The jury is out only 30 minutes before it comes back with a verdict. Charged with kidnapping, and felonious assault, Demrick McCloud awaits the jury’s words.
The speed with which the jury decided his innocence was remarkable. What was even more remarkable was what came next:
Three of the jurors decided to donate their $100 jury stipends to McCloud as a “show of support” if he gets his GED. They also did so, primarily, to register disgust at the “sheer lack of evidence” against him.
The prosecutor had the victim ID the accused. How could the case have gone so wrong?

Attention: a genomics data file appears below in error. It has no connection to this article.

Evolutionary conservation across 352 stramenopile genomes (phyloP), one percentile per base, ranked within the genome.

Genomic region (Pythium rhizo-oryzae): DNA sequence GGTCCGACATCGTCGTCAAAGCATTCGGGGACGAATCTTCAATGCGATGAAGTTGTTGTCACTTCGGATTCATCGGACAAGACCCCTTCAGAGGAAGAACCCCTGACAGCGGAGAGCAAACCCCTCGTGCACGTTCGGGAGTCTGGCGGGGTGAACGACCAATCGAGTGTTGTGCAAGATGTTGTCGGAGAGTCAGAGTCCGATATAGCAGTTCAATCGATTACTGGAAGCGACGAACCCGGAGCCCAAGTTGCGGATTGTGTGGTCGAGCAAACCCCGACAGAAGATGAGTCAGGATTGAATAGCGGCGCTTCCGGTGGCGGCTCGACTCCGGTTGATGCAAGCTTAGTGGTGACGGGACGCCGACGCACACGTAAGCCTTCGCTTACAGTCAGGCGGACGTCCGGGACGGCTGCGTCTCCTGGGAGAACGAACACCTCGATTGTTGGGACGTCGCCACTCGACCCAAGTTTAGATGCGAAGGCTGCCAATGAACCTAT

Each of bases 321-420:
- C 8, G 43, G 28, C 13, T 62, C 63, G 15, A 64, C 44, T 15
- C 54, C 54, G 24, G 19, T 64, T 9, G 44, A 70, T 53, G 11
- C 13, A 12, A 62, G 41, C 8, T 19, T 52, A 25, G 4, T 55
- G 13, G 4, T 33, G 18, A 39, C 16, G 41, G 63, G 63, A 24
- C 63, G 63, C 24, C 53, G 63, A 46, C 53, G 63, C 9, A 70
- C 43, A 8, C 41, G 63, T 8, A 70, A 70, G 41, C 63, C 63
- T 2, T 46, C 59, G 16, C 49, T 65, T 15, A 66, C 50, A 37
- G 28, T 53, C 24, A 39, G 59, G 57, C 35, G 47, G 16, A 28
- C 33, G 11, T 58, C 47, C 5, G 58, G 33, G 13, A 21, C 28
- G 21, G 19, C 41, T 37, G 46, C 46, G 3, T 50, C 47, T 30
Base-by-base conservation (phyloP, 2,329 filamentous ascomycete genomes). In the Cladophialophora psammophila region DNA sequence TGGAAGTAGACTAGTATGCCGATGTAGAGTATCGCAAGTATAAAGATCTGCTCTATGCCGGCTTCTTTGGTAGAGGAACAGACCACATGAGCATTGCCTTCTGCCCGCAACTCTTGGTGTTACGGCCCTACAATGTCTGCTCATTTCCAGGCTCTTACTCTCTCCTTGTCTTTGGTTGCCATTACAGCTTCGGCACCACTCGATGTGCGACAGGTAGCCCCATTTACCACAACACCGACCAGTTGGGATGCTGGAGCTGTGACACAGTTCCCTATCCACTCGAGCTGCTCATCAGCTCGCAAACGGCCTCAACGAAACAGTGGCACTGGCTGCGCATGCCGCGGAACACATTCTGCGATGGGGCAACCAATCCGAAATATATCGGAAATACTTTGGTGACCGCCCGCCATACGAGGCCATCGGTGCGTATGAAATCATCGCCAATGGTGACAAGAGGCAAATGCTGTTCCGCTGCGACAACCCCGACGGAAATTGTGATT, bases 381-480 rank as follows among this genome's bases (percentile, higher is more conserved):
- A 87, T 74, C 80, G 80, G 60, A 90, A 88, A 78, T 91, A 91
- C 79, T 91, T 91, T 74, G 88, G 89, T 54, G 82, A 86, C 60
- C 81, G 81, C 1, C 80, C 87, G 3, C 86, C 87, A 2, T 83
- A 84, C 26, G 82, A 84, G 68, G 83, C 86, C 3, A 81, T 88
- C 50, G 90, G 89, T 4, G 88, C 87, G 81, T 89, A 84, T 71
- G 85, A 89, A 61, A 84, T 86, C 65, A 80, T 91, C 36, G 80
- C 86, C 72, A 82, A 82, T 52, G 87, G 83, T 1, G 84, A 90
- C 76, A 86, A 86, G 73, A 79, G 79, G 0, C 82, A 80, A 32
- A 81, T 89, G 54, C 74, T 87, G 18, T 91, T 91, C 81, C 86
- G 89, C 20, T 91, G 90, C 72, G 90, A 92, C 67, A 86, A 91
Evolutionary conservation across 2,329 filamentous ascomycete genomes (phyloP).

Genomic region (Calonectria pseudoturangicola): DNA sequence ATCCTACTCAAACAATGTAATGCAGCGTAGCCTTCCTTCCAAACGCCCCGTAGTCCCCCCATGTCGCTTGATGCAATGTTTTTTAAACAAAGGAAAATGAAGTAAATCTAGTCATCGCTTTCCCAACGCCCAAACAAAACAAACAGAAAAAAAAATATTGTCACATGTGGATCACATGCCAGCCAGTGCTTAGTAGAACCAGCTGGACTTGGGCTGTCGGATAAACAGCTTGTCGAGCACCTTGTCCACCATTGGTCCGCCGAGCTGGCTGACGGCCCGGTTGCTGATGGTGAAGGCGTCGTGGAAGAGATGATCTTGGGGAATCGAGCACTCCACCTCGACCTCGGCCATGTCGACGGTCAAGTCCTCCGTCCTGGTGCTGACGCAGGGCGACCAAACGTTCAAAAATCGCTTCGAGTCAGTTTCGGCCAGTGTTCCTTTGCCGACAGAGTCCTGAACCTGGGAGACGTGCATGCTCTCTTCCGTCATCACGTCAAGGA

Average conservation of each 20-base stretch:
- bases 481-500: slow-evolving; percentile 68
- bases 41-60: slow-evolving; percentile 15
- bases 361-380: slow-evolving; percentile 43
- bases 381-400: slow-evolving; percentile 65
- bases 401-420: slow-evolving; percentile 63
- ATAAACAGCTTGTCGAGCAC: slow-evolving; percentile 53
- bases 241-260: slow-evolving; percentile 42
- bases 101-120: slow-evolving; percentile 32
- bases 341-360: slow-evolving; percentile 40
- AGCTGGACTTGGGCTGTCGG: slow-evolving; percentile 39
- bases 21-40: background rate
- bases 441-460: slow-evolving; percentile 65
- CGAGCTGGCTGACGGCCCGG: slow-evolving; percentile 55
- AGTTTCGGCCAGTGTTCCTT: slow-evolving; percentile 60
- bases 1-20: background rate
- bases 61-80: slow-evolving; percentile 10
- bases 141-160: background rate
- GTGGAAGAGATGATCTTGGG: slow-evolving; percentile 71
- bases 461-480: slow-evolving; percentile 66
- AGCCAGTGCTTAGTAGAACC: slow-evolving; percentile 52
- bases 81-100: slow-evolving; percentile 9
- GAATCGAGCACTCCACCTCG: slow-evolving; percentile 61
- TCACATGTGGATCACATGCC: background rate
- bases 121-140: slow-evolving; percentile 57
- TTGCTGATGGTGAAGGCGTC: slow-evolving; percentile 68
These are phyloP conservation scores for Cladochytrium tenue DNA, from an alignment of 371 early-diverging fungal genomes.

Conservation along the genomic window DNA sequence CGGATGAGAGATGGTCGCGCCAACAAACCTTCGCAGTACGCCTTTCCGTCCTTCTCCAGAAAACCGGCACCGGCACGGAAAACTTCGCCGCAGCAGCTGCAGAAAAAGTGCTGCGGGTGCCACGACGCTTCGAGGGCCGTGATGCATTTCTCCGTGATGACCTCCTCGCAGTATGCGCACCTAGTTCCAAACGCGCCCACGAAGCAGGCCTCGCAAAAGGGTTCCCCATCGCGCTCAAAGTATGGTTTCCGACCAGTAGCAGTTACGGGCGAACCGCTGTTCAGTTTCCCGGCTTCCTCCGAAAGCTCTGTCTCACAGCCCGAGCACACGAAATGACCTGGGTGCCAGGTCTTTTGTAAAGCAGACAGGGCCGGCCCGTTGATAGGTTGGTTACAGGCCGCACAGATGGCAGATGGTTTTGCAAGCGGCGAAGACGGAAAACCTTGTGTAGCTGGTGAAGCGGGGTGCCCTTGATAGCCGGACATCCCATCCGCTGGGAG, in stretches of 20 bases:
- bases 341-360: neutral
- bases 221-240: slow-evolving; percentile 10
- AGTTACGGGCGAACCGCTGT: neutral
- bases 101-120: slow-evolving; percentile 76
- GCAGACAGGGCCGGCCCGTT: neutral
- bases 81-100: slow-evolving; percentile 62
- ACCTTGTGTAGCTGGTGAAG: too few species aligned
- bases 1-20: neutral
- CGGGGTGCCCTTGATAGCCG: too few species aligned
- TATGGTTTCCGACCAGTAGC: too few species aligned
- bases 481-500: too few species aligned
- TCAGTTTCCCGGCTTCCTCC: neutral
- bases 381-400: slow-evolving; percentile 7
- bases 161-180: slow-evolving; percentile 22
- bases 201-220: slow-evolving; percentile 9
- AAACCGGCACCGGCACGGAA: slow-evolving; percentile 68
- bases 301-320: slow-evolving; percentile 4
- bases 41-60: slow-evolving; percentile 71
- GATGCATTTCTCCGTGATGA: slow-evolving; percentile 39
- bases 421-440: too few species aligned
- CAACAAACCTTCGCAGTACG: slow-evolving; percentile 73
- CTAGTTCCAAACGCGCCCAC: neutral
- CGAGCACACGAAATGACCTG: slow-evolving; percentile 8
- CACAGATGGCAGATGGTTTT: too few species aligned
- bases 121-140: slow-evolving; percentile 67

But here’s the problem: The prosecutor’s office and the victim himself, an honor student at Martin Luther King Jr. High School, did a poor job of presenting their case. The victim changed his mind on the witness stand. He said he was mistaken. It turns out that one of the teens whom he had initially insisted was part of the attack was in school at the time.
Well, that’s a problem. What’s worse?
That’s a red flag, but neither the police nor prosecutors bothered reconsidering the case against McCloud after learning the victim was changing his story.
I don’t even know what to say.